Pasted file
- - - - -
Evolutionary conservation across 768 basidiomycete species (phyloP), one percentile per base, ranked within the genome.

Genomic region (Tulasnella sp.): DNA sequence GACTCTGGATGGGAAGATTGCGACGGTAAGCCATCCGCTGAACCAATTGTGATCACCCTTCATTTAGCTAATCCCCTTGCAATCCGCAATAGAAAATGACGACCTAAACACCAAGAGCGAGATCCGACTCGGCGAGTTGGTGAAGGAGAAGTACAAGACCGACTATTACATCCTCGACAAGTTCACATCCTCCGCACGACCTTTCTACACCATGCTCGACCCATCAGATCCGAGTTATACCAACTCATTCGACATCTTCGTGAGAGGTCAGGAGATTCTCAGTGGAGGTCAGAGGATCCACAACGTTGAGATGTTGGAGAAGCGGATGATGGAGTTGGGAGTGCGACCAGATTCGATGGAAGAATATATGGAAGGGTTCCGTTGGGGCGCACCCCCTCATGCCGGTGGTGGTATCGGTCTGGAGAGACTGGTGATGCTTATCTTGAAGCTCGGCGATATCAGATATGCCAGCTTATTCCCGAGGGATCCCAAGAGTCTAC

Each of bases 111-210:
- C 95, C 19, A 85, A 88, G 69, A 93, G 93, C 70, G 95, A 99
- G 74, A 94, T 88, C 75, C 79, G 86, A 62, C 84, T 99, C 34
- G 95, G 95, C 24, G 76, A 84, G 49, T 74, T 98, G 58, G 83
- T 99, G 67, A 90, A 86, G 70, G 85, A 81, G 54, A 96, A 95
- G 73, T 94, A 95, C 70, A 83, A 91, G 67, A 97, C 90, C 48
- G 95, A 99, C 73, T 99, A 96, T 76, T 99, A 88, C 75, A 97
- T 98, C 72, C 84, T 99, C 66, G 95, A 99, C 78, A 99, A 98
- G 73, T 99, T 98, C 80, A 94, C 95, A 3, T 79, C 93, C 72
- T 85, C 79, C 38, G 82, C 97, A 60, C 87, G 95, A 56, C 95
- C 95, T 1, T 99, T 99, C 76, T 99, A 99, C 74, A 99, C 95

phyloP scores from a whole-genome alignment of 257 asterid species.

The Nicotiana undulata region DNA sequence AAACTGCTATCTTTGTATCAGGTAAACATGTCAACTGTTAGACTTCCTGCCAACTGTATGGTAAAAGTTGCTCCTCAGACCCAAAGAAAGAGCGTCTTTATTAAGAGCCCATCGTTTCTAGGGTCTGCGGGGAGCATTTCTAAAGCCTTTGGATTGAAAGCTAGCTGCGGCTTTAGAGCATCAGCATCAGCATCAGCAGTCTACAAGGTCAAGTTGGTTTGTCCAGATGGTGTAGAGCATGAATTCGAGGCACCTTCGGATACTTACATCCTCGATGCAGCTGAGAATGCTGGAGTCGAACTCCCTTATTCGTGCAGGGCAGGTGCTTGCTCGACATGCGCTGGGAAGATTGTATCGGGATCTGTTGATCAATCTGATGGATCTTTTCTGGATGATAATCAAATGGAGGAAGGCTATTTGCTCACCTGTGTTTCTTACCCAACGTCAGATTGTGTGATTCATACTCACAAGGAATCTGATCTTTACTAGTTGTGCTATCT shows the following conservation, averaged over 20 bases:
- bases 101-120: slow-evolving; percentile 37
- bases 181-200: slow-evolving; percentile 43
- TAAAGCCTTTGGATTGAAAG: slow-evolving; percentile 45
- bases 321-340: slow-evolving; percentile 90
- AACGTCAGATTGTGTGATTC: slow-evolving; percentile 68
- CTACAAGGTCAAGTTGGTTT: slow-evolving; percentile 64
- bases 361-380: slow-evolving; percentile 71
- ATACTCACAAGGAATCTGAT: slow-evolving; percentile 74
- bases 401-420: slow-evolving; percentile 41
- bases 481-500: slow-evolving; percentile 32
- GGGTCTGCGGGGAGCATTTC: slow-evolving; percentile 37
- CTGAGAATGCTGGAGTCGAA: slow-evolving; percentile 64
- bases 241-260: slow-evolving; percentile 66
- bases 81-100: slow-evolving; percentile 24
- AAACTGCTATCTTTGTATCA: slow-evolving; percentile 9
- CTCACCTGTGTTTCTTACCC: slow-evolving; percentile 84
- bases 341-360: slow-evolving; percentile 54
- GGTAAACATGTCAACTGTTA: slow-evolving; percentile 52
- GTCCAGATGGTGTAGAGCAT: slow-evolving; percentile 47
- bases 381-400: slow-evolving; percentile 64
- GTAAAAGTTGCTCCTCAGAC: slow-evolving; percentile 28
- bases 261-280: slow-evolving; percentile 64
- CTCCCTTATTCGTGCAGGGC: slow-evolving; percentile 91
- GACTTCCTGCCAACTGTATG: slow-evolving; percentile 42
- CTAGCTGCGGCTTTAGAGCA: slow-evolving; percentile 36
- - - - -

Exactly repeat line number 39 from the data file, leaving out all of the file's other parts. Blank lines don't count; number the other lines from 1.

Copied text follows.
- GACTTCCTGCCAACTGTATG: slow-evolving; percentile 42